The Daily Habit That Provides An Unexpected And Surprising Protection
Health

The daily habit that provides an unexpected and surprising protection against Covid-19

Good oral hygiene would not prevent contagion, but it would prevent complications and even death from Covid-19, according to a new scientific model.

A person dries their hands.

Given the persistence of infections by Sars-CoV-2 and the gradual increase in income from Covid-19 in Spain, any protection option against the disease is welcome. Even if, in turn, health is improved in other areas that are initially unrelated to it.

In this case, Covid-19 is known to significantly affect the respiratory system in general and the lungs in particular. But, according to a recent study, keeping a good dental health may reduce risk and even protect against complications for the disease. This would be suggested by a new paper published in the Journal of Oral Medicine and Dental Research, led by an international team of researchers from the United Kingdom, South Africa and the United States.

According to experts, the new coronavirus could pass into the lungs of infected people from saliva, directly from the mouth into the bloodstream. And, in the case of people with some type of dental disease, the process would be easier and faster for the microorganism.

More hygiene

would be the blood vessels of the lungs, and not the airways as such, which would be affected by Covid-19 initially: a high viral concentration in saliva, together with periodontitis or inflammatory disease of the teeth and gums, would increase the risk of death in general.

Therefore, they affect the Oral health would be a basic pillar in protection against Covid-19, even being able to save lives: simple measures such as good dental hygiene or reducing the factors that contribute to gum disease, such as the formation of tartar and plaque, would be enough to reduce the risk significantly.

The new model It would be based on the fact that the human mouth can provide an ideal breeding ground for the virus to thrive, and any breach in the oral cavity’s defenses would make it easier for the virus to travel into the bloodstream: from the blood vessels in the gums, the virus would pass through the veins of the neck and chest, reaching the heart, to later be pumped into the pulmonary arteries and the small vessels of both the base and the periphery of the lung, according to the authors.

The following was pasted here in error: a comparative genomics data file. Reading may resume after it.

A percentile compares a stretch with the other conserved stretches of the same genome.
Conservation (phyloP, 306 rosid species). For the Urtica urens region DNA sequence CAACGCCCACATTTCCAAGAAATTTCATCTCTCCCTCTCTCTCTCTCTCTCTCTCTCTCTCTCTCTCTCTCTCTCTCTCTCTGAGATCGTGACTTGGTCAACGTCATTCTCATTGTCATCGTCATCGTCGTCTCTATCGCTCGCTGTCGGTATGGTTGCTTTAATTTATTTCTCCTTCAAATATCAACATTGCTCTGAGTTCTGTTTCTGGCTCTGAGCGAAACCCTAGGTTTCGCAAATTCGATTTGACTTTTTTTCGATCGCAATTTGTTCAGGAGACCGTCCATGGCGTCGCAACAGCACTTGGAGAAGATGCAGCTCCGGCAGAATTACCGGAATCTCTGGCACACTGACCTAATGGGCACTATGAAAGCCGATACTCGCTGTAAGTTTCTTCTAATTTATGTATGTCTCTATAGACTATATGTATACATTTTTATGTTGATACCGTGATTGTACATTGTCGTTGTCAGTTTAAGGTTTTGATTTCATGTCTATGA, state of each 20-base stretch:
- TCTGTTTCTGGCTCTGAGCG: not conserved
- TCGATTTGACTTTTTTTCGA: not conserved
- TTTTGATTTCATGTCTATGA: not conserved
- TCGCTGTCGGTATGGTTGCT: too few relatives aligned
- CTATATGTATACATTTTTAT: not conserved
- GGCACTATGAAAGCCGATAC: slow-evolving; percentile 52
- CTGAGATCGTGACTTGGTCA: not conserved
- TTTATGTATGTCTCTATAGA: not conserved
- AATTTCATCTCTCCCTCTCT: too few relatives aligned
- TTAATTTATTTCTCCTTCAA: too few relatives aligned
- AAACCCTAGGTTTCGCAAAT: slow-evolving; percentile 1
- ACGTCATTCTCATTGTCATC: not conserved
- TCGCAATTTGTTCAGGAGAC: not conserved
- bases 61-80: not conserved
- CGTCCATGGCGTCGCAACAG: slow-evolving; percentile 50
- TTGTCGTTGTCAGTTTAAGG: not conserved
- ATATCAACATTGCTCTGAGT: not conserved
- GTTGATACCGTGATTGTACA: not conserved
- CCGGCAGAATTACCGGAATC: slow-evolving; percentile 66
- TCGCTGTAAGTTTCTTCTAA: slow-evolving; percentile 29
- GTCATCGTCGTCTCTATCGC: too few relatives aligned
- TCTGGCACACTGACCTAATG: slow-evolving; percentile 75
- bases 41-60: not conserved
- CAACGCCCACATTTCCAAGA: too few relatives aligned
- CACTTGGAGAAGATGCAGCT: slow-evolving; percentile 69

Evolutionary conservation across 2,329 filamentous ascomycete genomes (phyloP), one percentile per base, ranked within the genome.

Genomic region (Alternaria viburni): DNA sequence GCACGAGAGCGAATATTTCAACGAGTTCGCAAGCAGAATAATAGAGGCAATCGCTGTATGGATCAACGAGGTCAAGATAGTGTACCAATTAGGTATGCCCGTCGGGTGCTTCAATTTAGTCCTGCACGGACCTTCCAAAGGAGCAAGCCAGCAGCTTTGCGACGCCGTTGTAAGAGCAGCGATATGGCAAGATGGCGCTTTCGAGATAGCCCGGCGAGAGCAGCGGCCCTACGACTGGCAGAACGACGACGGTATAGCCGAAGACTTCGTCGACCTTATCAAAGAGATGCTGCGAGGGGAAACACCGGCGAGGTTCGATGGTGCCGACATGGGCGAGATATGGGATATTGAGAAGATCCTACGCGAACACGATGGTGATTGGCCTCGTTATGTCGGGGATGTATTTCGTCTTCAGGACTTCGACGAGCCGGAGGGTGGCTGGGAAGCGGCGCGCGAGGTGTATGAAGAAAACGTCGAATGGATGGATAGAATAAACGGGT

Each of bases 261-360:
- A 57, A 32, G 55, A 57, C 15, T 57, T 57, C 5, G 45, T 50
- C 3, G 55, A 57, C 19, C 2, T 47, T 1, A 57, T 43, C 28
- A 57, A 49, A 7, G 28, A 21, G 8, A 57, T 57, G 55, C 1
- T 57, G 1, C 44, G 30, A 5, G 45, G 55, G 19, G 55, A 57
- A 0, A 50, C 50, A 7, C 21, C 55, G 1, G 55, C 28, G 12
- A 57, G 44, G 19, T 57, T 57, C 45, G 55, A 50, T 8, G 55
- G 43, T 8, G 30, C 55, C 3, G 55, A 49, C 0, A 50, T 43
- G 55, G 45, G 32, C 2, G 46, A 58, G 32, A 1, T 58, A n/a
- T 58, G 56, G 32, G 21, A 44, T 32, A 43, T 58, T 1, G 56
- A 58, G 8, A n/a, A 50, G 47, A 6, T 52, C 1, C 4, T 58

Rinses against Covid

In fact, previous studies have already considered the possibility that some mouthwash products very cheap and widely available would be effective in inactivating Sars-CoV-2, but until now there was not enough evidence in this regard. Now, however, the new work does argue that these types of products could reduce the risk of transmission of the virus from the mouth to the lungs, by reducing the risk of passing into the bloodstream so directly.

According to Iain Chapple, professor of periodontology at the University of Birmingham, and co-author of the work, this new model could help better understand why some people develop severe lung disease from Covid-19 and others do not. In addition, if its results are reproducible in future studies, it could also change the way in which the risk of infection and complications from Covid-19 are managed with cheap and, in some cases, free treatments.

As Chapple rightly comments, the Gum disease causes gums to “leaky”, allowing microorganisms to enter the bloodstream directly. Some simple measures, such as careful tooth brushing, or the use of certain mouthwashes, could help reduce the viral concentration in saliva and ultimately reduce the risk of developing lung disease from Covid-19.

To conclude, Chapple and his colleagues ask to carry out more studies that can confirm your model. In the meantime, they recommend improving daily oral hygiene and controlling dental plaque formation. With some simple, cheap and even free advice, oral well-being can be achieved, and even reduce the risk of complications after infection by Covid-19, as indicated.